Monday, July 2, 2012

Hope, That Thing From God

I'm sometimes accused, in one forum or another, of naive optimism.

How can I hold out the prospect of a world guided radically by the compassion of Jesus, and of an earth and time to come filled with peace and forgiveness? The overwhelming evidence is to the contrary.

Especially as a Girardian, surely I should accept the final word is "Battling To The End," not the end of battling.

Allow me, therefore, to bring a word in defense of my Pollyannaish viewpoint. The recent Theology and Peace conference underlined the need. You can't continue to do public theology without hope at its core. If we continue to expand the T&P community, reaching out to new constituencies and demographics, the more it will be the message of hope that keeps people coming back.

Apart from René Girard there has been one other major living influence in my life. It was Carlo Carretto of the Little Brothers of the Gospel, with whom I spent a deeply formative year in community. He used to say, with his usual passionate panache, "Optimism is not the same as hope. The former is a human condition of mind, the other is a gift from God."

Emily Dickinson famously said "Hope is the thing with feathers." I am tempted to think she got the word "thing" from the version of Corinthians: "Three things remain, faith, hope and love..."

In Hebrews faith is described as the underlying reality or substance of things hoped for (11:1).

In other words faith reaches out in relationship to something real that is absent to sight, while hope acts on that reality in the present, effectively bringing it into the present.

Hope is a relationship to the unseen in the here and now. Traditionally it is called a virtue, which means something like a personal strength. Certainly it gives strength, but it is much more a relationship. Even less is it an intellectual vision, something seen by the mind. Our standard Christian epistemologies (rooted in the individual, intellectual soul) have skewed the sense of a living relationship experienced in the body.

Hope is feminine whole-body relationship, a being in-touch with the future thing of Christ. That is why it was women who first "got" the resurrection, and they did so by touching the Risen One.

A hope-filled person changes the world constructed around her because she feels and knows it as already changed.

The cosmos is changed because of the resurrection. Perhaps the standard pop male version of resurrection relationship is science fiction. Science fiction channels the resurrection but at the same time gives lots of toys for the boys. Essentially sci-fi is brought to birth by the story of resurrection, given its plotline to explore strange new worlds, to seek out new life and new civilizations. Perhaps one reason why resurrection hope is displaced in sci-fi is that the church has been so bad at proclaiming the concrete reality of resurrection.

The resurrection is a concrete reality discovered not by a spacecraft, but by a whole-body relationship with the Risen One. It is cosmic metamorphosis right in our backyard, right in our kitchen, because the New Testament narrative makes it clear that the conditions of physical life have not been abolished but transformed in Christ.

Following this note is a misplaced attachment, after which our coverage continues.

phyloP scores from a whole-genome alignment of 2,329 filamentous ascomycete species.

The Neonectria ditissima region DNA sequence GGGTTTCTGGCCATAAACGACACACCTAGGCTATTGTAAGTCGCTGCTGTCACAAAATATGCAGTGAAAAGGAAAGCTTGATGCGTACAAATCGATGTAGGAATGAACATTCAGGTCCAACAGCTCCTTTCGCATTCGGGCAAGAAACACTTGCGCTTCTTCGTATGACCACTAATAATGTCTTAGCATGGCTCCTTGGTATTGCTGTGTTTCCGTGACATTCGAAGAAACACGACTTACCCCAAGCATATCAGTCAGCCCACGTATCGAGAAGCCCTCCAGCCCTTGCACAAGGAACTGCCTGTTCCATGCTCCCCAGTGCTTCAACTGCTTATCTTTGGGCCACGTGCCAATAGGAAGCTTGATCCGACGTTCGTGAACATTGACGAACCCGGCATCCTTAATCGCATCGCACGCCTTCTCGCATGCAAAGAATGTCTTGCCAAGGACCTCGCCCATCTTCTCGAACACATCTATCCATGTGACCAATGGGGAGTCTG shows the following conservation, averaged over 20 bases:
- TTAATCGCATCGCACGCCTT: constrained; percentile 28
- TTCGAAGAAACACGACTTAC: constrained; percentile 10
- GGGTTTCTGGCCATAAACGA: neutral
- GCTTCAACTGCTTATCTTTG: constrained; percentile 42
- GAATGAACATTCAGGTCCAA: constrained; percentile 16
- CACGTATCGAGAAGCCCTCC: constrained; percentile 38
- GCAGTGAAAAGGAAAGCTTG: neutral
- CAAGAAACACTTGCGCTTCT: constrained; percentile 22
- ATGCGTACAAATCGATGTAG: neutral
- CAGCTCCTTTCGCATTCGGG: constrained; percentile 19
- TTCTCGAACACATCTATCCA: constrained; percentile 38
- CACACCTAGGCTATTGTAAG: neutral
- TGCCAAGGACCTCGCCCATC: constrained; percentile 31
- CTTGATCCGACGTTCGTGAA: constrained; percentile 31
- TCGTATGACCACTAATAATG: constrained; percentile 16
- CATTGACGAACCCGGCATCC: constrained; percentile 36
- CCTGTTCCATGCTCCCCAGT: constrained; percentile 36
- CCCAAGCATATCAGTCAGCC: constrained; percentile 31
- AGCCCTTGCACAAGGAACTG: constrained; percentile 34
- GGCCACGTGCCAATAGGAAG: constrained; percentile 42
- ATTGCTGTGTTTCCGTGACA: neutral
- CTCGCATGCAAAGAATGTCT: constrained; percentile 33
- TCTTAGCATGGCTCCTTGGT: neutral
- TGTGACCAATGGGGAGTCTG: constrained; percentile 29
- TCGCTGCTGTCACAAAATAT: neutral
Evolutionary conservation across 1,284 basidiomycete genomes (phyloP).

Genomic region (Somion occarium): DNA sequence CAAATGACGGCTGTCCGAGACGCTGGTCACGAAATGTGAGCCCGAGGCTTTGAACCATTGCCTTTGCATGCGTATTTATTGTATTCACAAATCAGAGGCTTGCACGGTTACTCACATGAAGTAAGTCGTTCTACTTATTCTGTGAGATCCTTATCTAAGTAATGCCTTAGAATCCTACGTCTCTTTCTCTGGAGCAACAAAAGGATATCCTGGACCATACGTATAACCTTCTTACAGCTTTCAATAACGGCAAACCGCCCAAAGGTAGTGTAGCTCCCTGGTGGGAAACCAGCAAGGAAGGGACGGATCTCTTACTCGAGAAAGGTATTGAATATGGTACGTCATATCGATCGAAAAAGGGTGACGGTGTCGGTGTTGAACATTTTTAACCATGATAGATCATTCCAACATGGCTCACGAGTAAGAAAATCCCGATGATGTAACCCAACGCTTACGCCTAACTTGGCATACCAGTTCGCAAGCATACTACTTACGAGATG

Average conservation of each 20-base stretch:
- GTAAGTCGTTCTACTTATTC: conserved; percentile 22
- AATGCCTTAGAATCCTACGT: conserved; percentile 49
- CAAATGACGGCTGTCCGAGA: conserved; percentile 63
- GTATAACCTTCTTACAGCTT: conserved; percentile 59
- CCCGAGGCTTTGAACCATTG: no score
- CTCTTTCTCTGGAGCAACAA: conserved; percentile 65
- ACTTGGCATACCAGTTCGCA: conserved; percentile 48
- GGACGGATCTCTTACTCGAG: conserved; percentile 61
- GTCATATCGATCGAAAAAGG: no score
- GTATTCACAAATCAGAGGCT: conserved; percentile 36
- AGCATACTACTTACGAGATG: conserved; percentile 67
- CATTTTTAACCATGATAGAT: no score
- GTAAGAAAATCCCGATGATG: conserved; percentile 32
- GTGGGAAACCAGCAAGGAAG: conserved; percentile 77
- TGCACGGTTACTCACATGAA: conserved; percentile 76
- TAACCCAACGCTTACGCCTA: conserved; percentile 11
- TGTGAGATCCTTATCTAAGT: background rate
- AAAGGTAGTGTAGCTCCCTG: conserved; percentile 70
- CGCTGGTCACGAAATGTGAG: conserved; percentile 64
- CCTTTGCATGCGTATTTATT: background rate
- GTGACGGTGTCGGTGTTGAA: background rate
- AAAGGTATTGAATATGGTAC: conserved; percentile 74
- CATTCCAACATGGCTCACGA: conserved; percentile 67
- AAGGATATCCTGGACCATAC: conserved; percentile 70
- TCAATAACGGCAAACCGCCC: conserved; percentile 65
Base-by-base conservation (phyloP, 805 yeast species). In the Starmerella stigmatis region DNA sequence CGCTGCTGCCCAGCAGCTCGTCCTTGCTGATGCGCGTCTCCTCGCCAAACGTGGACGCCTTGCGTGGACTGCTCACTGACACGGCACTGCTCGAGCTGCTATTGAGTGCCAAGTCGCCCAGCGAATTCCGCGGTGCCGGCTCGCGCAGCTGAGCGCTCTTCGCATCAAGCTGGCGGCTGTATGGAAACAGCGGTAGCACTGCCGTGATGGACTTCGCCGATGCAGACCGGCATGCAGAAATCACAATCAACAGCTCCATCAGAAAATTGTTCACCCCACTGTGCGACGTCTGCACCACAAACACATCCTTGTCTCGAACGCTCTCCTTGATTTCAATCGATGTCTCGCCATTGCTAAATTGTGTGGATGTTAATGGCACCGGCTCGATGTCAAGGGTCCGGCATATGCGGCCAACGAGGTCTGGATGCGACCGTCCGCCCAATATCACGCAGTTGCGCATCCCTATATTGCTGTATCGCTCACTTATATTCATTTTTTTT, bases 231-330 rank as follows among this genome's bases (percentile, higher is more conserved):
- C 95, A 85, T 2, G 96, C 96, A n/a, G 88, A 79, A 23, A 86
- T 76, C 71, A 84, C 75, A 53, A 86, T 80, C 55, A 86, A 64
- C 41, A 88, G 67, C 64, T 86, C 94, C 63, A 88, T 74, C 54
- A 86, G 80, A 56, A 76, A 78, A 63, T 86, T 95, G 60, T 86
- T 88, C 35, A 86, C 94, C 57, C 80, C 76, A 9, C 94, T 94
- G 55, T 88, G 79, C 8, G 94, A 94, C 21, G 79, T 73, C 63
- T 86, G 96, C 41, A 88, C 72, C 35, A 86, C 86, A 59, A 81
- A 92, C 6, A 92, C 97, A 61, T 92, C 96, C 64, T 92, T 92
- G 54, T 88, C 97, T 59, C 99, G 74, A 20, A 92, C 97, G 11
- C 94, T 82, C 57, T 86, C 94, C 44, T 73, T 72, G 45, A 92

So here then is the thing (really). Because of this astonishing cosmological shift the actual conditions of the world are already changed into peace and forgiveness. Hope is the link to this change and it is experienced as a "thing," as real and substantive, because that is the way we experience our bodily reality. It is not a ghostly world or intellectual idea because these are constructs and displacements made out of death and rejection of the body, while hope is an actual thing that remains.

Which means that no matter how hard the violence of the world presses, no matter how the armies and weapons accumulate, no matter how our system of crisis doubles down on itself, and even if the very bombs themselves are dropped, the concrete physical reality of the Risen One remains. In him the new earth already exists. In him, as he said, paradise is today.

But if we also add in the underlying leavening effect of the gospel in the contemporary world--which I have constantly argued, in Virtually Christian and elsewhere--it means the rest of the world is also picking up this concrete hope. Despite the world, against the grain, in a masked and often contorted form, all the same, this hope is showing itself in the concrete, practical affairs of humanity, in the political, the social, the legal, the medical, and the media. And of course in popular entertainment and culture.

So none of us should be scared off by the threat of doom. Or, place our faith in some beam-me-up-Jesus of a "spiritual" other world, or indeed in a me-alone-with-my-loved-ones brute survival possibility. The victory is already won in the here and now, in all its immense and mysterious human complexity.

We do not know of course how exactly it will work out, and against what catastrophes and reversals it still has to contend. But the feathered thing from God says it will work out. "Do not fear, I have overcome the world."

The Christian call then is to affirm this concrete hope in all things, not mimetically to doubt it. The so-called "realists" really are not real enough.

Tony Bartlett, Contributing Theologian

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